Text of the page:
But You Promised

But You Promised

As a dad, I hate hearing this from my children “But you promised.” It is both frustrating and, sometimes, embarrassing because I had, in fact, promised and hadn’t followed through!

As with most realities in life, it’s complicated. Yes, there are times I’ve said “I promise” and was just saying it to get the kids happy or even put them off. But that mistake builds into my children the terrible notion that dad can’t be trusted with his word. Not a very good model for parenting.

But there are times in life when circumstances get in the way of our promises. Then it’s time to be honest and to offer an explanation in hopes that they will understand. Regardless, dealing with real life in a truthful and open manner is always the best way to help those around us see a model of honesty and maturity. My kids need to see that dad isn’t perfect but he is honest with them. They must be shaped by the Faith that insists they deal with reality and not the emotional fiction of what they are afraid of or what they desire. The only way to do that is to be honest, trustworthy, and consistent!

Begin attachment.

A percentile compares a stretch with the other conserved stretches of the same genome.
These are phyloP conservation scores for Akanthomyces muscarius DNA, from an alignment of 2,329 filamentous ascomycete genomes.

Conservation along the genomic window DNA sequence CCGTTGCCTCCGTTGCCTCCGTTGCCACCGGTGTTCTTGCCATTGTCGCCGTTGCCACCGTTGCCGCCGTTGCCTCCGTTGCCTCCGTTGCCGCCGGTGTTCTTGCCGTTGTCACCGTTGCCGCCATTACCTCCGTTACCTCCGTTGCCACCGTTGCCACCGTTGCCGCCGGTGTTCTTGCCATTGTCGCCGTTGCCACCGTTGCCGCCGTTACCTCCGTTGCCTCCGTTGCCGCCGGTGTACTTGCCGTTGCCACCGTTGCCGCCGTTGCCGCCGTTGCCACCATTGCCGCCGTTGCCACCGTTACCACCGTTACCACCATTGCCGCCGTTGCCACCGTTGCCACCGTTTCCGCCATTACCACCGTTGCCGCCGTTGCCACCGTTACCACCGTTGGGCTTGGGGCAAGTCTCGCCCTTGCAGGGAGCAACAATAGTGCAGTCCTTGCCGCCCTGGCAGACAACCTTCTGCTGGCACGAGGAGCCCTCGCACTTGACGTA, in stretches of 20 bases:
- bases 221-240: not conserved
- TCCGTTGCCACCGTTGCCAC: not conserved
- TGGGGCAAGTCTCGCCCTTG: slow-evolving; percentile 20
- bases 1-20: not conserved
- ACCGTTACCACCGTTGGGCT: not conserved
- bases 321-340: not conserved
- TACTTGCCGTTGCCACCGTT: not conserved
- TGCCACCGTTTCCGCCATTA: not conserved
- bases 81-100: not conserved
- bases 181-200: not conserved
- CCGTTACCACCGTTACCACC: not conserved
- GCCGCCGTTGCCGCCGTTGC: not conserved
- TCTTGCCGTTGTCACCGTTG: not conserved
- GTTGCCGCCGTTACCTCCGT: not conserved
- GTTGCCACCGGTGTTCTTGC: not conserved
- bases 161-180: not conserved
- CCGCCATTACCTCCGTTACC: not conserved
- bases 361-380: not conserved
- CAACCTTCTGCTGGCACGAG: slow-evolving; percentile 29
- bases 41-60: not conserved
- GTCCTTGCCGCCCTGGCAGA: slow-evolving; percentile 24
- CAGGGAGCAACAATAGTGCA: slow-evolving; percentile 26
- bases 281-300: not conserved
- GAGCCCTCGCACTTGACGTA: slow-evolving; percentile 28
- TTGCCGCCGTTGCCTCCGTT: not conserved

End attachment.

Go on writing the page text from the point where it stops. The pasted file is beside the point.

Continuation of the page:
Look at our lesson today in 2 Corinthians 1:12-20:

Brethren, our boast is this, the testimony of our conscience that we have behaved in the world, and still more toward you, with holiness and godly sincerity, not by earthly wisdom but by the grace of God. For we write you nothing but what you can read and understand; I hope you will understand fully, as you have understood in part, that you can be proud of us as we can be of you, on the day of the Lord Jesus.

Because I was sure of this, I wanted to come to you first, so that you might have a double favor; I wanted to visit you on my way to Macedonia, and to come back to you from Macedonia and have you send me on my way to Judea. Was I vacillating when I wanted to do this? Do I make my plans like a worldly man, ready to say Yes and No at once? For the Son of God, Jesus Christ, whom we preached among you, Silvanus and Timothy and I, was not Yes and No; but in him it is always Yes. For all the promises of God find their Yes in him. That is why we utter the Amen through him, to the glory of God.